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Unified combatant command
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A unified combatant command (CCMD), also referred to as a combatant command, is a joint military command of the United States Department of Defense that is composed of units from two or more service branches of the United States Armed Forces, and conducts broad and continuing missions.[1] There are currently 11 unified combatant commands and each are established as the highest echelons of military commands, in order to provide effective command and control of all U.S. military forces, regardless of branch of service, during peace or during war time.[2] Unified combatant commands are organized either on a geographical basis (known as "area of responsibility", AOR) or on a functional basis, i.e. special operations, power projection, transport, and cybersecurity. Currently, seven combatant commands are designated as geographical, and four are designated as functional. Unified combatant commands are "joint" commands and have specific badges denoting their affiliation.
Unified combatant commands areas of responsibility
The Unified Command Plan (UCP) establishes the missions, command responsibilities, and geographic areas of responsibility of the combatant commands.[3] Each time the Unified Command Plan is updated, the organization of the combatant commands is reviewed for military efficiency and efficacy, as well as alignment with national policy.[4]
Each unified combatant command is led by a combatant commander (CCDR),[5] who is a four-star general or admiral. The combatant commanders are entrusted with a specific type of nontransferable operational command authority over assigned forces, regardless of branch of service.[6] The chain of command for operational purposes (per the Goldwater–Nichols Act) goes from the president of the United States through the secretary of defense to the combatant commanders.
Command authority
Four types of command authority can be distinguished:[7][8]
  1. COCOM – combatant command: unitary control (not further delegatable by the combatant commander CCDR)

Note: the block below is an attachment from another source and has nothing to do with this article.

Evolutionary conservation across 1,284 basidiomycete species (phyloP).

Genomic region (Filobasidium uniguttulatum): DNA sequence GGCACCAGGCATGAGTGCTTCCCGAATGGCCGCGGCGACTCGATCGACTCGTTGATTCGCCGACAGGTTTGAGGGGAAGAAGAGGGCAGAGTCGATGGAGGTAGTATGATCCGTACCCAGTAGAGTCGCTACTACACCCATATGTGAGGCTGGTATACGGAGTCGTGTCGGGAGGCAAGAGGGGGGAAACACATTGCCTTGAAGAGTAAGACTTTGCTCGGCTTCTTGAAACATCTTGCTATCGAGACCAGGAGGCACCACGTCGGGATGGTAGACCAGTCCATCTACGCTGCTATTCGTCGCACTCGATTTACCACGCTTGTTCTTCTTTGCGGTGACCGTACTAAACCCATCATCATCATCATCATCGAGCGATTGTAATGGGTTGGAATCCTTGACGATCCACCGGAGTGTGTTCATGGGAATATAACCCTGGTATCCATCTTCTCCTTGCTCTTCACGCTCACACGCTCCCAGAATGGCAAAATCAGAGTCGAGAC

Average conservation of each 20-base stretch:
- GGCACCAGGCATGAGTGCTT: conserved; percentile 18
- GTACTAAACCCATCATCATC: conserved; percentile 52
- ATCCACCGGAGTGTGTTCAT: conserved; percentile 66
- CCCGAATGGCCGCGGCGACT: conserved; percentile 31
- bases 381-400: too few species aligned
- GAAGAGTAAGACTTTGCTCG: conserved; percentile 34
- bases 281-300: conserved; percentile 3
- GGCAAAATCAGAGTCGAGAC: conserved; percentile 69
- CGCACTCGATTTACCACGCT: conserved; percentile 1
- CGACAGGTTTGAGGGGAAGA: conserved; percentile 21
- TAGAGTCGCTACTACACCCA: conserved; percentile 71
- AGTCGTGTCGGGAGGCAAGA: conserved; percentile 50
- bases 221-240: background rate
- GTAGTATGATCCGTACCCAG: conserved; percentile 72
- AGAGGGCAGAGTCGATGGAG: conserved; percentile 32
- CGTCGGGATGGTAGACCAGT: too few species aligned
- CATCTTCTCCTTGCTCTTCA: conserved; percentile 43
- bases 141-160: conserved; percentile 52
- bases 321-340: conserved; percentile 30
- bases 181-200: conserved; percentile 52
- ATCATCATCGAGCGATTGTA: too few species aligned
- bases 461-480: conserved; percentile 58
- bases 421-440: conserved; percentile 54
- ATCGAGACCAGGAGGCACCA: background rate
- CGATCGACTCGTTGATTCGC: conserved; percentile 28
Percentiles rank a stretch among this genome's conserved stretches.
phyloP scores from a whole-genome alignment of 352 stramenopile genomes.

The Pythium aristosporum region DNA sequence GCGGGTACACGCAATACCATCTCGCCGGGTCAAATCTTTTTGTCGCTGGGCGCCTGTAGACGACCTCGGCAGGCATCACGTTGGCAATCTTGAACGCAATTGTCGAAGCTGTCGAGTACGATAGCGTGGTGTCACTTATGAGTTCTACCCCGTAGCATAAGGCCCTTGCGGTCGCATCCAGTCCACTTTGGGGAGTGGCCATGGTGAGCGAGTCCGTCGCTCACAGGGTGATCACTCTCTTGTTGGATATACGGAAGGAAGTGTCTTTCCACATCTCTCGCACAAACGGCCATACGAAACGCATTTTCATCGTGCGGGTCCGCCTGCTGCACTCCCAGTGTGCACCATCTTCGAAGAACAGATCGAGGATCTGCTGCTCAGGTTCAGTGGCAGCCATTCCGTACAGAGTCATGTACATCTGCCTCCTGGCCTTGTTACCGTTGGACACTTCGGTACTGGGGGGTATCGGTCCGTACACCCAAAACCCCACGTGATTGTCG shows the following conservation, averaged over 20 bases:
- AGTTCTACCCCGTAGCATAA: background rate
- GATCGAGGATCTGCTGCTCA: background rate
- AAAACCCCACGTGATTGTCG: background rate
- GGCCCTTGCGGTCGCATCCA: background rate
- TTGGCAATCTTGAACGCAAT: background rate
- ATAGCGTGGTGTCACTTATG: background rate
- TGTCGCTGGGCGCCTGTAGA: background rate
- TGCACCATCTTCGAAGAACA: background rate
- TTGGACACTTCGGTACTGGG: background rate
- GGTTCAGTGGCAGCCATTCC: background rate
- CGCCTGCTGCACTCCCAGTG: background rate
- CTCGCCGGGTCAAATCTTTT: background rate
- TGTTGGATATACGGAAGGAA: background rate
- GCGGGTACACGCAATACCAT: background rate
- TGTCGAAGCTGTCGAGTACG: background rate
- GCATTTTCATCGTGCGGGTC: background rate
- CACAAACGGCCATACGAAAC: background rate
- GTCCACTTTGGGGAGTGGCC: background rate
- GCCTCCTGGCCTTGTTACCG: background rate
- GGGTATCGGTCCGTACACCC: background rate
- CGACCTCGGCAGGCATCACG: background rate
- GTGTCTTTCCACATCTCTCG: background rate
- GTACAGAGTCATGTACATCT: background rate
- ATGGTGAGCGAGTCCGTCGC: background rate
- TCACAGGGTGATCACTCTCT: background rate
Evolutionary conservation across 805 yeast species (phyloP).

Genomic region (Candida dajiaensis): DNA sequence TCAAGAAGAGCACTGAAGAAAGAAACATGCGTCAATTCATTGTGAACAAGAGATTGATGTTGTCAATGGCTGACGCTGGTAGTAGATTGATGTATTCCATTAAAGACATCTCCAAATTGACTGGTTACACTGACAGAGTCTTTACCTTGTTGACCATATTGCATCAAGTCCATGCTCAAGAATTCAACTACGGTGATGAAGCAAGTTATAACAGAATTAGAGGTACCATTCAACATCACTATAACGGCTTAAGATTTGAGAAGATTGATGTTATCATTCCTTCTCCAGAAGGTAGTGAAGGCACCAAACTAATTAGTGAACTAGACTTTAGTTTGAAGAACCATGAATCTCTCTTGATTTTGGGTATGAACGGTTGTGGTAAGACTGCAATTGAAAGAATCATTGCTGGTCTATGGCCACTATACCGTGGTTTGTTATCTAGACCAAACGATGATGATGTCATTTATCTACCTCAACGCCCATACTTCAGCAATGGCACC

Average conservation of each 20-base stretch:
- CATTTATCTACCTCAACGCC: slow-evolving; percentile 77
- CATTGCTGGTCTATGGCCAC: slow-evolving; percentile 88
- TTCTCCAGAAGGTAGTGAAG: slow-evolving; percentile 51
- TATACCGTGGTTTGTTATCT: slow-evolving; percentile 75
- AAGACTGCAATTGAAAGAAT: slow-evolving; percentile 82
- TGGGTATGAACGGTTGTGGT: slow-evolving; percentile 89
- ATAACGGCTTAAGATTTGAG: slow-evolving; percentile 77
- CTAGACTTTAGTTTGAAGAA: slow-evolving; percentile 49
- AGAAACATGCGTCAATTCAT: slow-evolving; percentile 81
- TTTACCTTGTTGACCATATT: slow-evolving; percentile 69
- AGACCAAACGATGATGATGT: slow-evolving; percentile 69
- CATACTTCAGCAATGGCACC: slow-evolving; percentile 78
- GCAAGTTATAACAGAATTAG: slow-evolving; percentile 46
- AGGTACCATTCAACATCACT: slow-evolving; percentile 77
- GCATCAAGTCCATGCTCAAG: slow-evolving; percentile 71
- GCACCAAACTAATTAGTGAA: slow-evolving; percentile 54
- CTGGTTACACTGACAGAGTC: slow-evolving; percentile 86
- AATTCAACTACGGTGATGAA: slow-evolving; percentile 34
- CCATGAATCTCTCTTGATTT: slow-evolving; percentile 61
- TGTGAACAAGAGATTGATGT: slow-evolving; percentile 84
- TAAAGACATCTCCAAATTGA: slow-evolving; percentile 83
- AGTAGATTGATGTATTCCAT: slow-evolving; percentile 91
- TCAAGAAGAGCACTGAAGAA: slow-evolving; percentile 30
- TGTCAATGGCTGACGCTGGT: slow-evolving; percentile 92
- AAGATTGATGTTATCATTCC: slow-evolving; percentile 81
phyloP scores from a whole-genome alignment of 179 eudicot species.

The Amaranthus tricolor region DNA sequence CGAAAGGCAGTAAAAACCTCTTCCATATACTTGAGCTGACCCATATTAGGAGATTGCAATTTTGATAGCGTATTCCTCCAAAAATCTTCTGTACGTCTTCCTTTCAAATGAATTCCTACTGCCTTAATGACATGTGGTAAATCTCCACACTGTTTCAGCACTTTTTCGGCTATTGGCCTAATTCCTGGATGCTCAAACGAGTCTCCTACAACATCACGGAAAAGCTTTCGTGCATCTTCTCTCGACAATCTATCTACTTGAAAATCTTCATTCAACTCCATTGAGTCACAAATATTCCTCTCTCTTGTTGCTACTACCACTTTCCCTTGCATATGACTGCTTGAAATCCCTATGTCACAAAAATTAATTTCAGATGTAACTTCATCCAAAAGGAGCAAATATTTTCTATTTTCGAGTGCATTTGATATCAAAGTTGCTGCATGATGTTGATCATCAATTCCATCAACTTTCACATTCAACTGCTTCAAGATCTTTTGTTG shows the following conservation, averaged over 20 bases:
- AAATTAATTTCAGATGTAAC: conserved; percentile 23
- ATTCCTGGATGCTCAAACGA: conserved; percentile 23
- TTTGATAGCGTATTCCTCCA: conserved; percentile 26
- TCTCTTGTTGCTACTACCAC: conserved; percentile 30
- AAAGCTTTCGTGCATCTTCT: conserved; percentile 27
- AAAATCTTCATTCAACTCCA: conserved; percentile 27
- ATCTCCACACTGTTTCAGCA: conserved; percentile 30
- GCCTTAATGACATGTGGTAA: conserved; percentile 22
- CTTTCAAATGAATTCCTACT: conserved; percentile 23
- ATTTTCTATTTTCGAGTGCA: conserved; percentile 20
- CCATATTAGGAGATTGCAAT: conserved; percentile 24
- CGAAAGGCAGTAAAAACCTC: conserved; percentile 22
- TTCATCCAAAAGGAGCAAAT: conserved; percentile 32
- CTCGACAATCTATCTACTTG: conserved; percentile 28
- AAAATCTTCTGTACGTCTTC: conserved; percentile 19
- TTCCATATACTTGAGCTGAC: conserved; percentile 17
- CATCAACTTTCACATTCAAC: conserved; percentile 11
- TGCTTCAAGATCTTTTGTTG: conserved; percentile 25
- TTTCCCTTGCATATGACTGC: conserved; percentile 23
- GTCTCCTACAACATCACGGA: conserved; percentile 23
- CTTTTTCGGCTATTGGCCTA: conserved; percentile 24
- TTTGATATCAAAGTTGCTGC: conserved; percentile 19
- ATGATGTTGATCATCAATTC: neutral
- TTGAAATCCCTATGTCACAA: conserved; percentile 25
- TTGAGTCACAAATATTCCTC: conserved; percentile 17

2. ADCON - administrative control of the command function of "obtaining resources, direction for training, methods of morale and discipline"[7]
  3. OPCON - operational control of a command function say, sustainment. In that case, OPCON is embodied in the Army Field Support Brigades (AFSBs)
  4. TACON - tactical control of say, sustainment, as embodied in a Contracting Support Brigade
List of combatant commands
Geographic areas of responsibility for six land-based geographic combatant commands
EmblemCombatant Command
(Acronym)
Establishment as
a unified command
HeadquartersCommander
PortraitName
Geographic combatant commands
Africa Command
(USAFRICOM)
October 2008[a]Kelley Barracks, Stuttgart,
Germany
General
Stephen J. Townsend
USA
Central Command
(USCENTCOM)
January 1983MacDill Air Force Base,
Florida
General
Kenneth F. McKenzie Jr.
USMC
European Command
(USEUCOM)
August 1952Patch Barracks, Stuttgart,
Germany
General
Tod D. Wolters
USAF
Indo-Pacific Command
(USINDOPACOM)
January 1947Camp H. M. Smith,
Hawaii
Admiral
John C. Aquilino
USN
Northern Command
(USNORTHCOM)
October 2002Peterson Air Force Base,
Colorado
General
Glen D. VanHerck
USAF
Southern Command
(USSOUTHCOM)
June 1963Doral,
Florida
Admiral
Craig S. Faller
USN
Space Command
(USSPACECOM)
August 2019[b]Peterson Air Force Base,
Colorado (temporary)[9][10]
General
James H. Dickinson
USA
Functional combatant commands
Cyber Command
(USCYBERCOM)
May 2018[c]Fort George G. Meade,
Maryland
General
Paul M. Nakasone
USA
Special Operations Command
(USSOCOM)
April 1987MacDill Air Force Base,
Florida
General
Richard D. Clarke
USA
Strategic Command
(USSTRATCOM)
June 1992Offutt Air Force Base,
Nebraska
Admiral
Charles A. Richard
USN
Transportation Command
(USTRANSCOM)
July 1987Scott Air Force Base,
Illinois
General
Stephen R. Lyons
USA
Currently, four geographic combatant commands have their headquarters located outside their geographic area of responsibility.
History
See also: List of former unified combatant commands
President George W. Bush (sitting third from the right) and Secretary of Defense Robert Gates (sitting second from the left) meeting with the joint chiefs and combatant commanders